Monthly dining reviews from all over the Valley.
Opened: October 2020
When one reaches the stature of Citizen Public House dean Bernie Kantak, sometimes it’s preferable to just let the kids play in the sandbox. So it goes at this speakeasy-ish micro-lounge set in CPH’s storied attic space (where a former PHOENIX editor once had her going-away party… story for a different time). The eponymous creative force in this 20-seat food-and-drink lab is CPH chef de cuisine Benjamin Graham, given free rein to explore his tripartite passions of fried chicken ($26), served with mashed potatoes, collard greens and bourbon honey; fussily sourced oysters (MKT); and new-look “natural” wines, made without additives or cheats of any kind, yielding an often-fizzy, vegetal character. His eight-item menu also includes a must-get seasonal vegetable crudo (winter edition: beets, radish, asparagus and more, with fennel and pea purée to make it snap, $15) and a dreamy yellowfin sashimi with jalapeño ginger aioli ($18). Great food, refined food, but it’s the Manhattan supper-club mystique that really sells the place, and you will get laid if you bring a date here.
Wild Card: Pair your chicken with a cornbread waffle with chipotle butter ($12) and save the crudo for your next diet.
7111 E. Fifth Ave.
Opened: October 2020
Here’s something for your 2020 lexicon: ghost kitchen. It’s a new breed of shared commercial food-prep spaces that cater to the food-delivery Postmates set, and it aptly describes this all-day Latin-Asian fusion “restaurant.” Granted, you could drive to the Tempe warehouse district where the kitchen is located and dine at one of two wobbly high-tops provided,
but it would be a lonely and odd experience, like eating in a DMV lobby, and it might not be worth the drive, honestly. The maple-Sriracha-glazed beef brisket burrito ($10) bludgeons your taste buds into unconsciousness as the name seems to promise, but also includes sundry bits of unbraised gristle and inedible nubs, making it a brisket in name only. Build-your-own bowls ($11) and tacos ($9 for two) are riots of flavor, but that’s also a problem: between the sweet chile braised chicken, pineapple kimchi and roasted gochujang salsa, it’s never precisely clear what you’re tasting. Pro tip: Avoid the flavor clash, and get the sauces on the side.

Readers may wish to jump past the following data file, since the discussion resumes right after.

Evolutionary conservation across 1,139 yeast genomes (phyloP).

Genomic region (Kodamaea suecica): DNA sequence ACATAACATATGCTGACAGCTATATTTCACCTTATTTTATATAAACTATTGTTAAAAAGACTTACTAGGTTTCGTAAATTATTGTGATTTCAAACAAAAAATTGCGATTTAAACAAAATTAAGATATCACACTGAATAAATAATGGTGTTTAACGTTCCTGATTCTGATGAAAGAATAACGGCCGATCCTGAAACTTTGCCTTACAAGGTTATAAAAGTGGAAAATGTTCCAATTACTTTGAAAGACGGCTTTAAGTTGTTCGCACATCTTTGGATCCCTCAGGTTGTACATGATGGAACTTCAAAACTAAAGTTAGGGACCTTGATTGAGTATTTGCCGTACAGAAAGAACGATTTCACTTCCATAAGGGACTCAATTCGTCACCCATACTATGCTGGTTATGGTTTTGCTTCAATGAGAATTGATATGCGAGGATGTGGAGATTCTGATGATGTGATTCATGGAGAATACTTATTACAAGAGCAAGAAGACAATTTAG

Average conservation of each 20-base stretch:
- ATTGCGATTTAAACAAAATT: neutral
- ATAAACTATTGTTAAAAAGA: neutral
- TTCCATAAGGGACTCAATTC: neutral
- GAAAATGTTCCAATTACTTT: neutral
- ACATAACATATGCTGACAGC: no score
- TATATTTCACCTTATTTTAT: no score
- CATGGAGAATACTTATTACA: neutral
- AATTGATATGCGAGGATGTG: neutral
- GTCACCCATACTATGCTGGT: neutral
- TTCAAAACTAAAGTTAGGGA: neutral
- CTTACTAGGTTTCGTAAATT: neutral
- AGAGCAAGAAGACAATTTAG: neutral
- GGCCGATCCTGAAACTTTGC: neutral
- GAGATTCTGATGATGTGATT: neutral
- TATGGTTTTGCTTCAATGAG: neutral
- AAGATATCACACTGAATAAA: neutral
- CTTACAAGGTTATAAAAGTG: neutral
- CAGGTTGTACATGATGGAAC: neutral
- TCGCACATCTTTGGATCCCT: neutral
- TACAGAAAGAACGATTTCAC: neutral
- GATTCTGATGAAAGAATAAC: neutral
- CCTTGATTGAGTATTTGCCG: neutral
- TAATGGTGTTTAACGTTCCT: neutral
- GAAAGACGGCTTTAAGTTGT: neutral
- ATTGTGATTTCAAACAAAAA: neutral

Wild Card: Iced Vietnamese egg coffee ($3), a potent iced brew topped with egg custard.
1900 E. Fifth St., Tempe
480-734-2037 (extension 2), quelinaryconcepts.com
Opened: November 2020
Color me blown away – or is that just the 12-taste mead flight ($25) talking? Landing in Phoenix with a steamer trunk full of international accolades, this Downtown imprint of the Prescott mead legend offers a dizzying and delicious selection of fermented honey beverages. That’s the expected part. The unexpected: a vast, expressive, beauteous menu of tapas and Spanish-influenced large-format dishes which I honestly have no chance of properly evaluating in the limited space provided here. What I loved: hands down the most exciting, generous charcuterie board I beheld in 2020 (half $20; full $40), full of interesting jamón, pâté-like terrines and cheeses, and something I’ve never seen before: bacon jam.
The Ukrainian roll, from the tapas menu, was Old World comfort personified ($9). What could’ve been slightly more awesome: braised and grilled Spanish octopus with crispy pancetta, just a wee bit salty. Unexplored: fire-roasted meat platters, fun hand food and some killer-looking salads. It’s a cliché, but I honestly can’t wait to go back to chip away at this lovely beast of a menu.
Wild Card: Mead not sweet enough for you? The postres offerings include a Mexican “hot chocolate” lava cake ($8).
1110 E. Washington St.
The Urban Corner
Opened: October 2020
On one hand, you have the “do one thing, and do it well” principle. On the other, there’s the “do a bunch of things and see what sticks” approach. This Goodyear gastropub, set in the old Hoot & Howl spot, unmistakably pitches its tent in the latter camp. The menu includes sections for burgers, tacos, pasta and pizza – what, no pho? – along with a smattering of vaguely soul food-ish entrées, including indifferently seasoned fried catfish ($15) over wilted lettuce and “grilled” barbecue ribs ($16). Pulled pork tacos ($9) are billed as “slow-cooked,” but given the lack of fragrance, it’s unlikely the cooking was done in a smoker.